Presbytery Plan Timetable

The Presbytery is proposing to bring the Presbytery Plan to the Presbytery on September 9. The Plan will be discussed in break-out groups at the Presbytery Conference in the morning and then formally considered in the afternoon at an ordinary meeting of the Presbytery, when a paper vote will be taken on the adoption of the Plan in the afternoon. Both the Conference and ordinary meeting are for the new members of the Presbytery only, as they assemble for the first time in a new session of Presbytery. Of course, any member of the public may attend the ordinary meeting of Presbytery in the afternoon but they have no say at all.

Related image

The Presbytery Planning Committee hope to publish and make available a narrative outlining the thinking behind the Plan and the proposed Plan itself by August 21. Congregations and Kirk Sessions should be ready to meet, as they wish, to discuss the Plan after that date. There is until 6th September time to submit feedback and suggested amendments. The final vote at the Presbytery will be to adopt or reject the proposed Plan in its entirety. Amendments can be made as “tweaks”, but not to amend the Plan in a wholesale fashion. The Plan is an integrated whole and what affects one part may have a knock-on effect.

It is to be emphasised that there is nothing coming that is surprisingly new. Everything has substantially been intimated already at the January conference and subsequently.


At the same time as the narrative and Plan are published, there will also be details as to how the discussion will proceed, of how to feedback and make amendments. There will also be guidelines about the appeal process.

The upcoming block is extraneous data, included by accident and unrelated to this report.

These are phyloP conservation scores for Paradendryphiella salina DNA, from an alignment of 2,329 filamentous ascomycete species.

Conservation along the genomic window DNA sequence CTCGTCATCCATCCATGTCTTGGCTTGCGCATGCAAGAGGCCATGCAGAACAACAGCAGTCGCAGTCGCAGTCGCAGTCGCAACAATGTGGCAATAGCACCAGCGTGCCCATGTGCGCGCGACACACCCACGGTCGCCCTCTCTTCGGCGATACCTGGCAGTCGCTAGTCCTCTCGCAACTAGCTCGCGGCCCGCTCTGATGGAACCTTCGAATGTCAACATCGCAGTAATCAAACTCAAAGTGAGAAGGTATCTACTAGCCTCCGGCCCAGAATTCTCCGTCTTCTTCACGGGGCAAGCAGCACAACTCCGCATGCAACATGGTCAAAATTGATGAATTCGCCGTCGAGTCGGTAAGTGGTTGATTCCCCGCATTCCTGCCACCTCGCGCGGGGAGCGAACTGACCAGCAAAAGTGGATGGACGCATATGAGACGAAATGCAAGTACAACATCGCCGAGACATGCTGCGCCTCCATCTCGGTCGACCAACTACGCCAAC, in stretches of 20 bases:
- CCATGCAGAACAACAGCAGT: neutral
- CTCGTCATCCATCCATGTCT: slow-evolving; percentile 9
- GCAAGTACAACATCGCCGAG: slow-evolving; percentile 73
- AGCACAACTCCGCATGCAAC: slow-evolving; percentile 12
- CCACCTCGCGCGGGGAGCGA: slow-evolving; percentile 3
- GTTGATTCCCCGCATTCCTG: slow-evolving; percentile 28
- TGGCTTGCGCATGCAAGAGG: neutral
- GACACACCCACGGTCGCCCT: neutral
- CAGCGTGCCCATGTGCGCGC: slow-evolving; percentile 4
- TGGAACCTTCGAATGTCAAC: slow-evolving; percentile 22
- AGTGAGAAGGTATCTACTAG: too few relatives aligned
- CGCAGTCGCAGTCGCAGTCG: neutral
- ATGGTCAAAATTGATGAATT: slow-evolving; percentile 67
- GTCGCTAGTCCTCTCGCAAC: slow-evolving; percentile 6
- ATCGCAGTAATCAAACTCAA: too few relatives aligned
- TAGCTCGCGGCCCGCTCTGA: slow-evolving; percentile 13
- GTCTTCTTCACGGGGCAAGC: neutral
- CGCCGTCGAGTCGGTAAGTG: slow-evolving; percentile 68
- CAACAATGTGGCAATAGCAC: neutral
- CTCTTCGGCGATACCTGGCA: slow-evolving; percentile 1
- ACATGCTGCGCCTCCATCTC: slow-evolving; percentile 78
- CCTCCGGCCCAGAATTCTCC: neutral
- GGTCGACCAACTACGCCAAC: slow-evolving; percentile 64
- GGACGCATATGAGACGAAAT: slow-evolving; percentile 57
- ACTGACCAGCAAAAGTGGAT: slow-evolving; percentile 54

In his introduction at the June Presbytery, the Planning Convener Rev Hector Morrison, appealed for Presbytery and congregations to “be realistic”. He pointed out that for the first time ever the Church failed to get enough income to meet its budget, which itself continued to run at a deficit of nearly £5M, drawing on reserves. Things are getting more difficult.

If there were a revival tomorrow and 250 people came forward for the ministry, as things stand, the Church cannot afford to pay for the present 1,000 ministers allowed for in the Church’s existing strategic Plan. Nevertheless, the Presbytery’s proposed Plan continues to allow for the same number of ministers and paid workers as present, but it may not be long before this is taken out of Presbytery’s hands and there will be worse news coming down to the Presbytery.

The Council of Assembly, with the Ministries Council are holding an overnight conference at the beginning of November on strategic planning and Hector Morrison, together with the Presbytery Clerk, are booked to attend.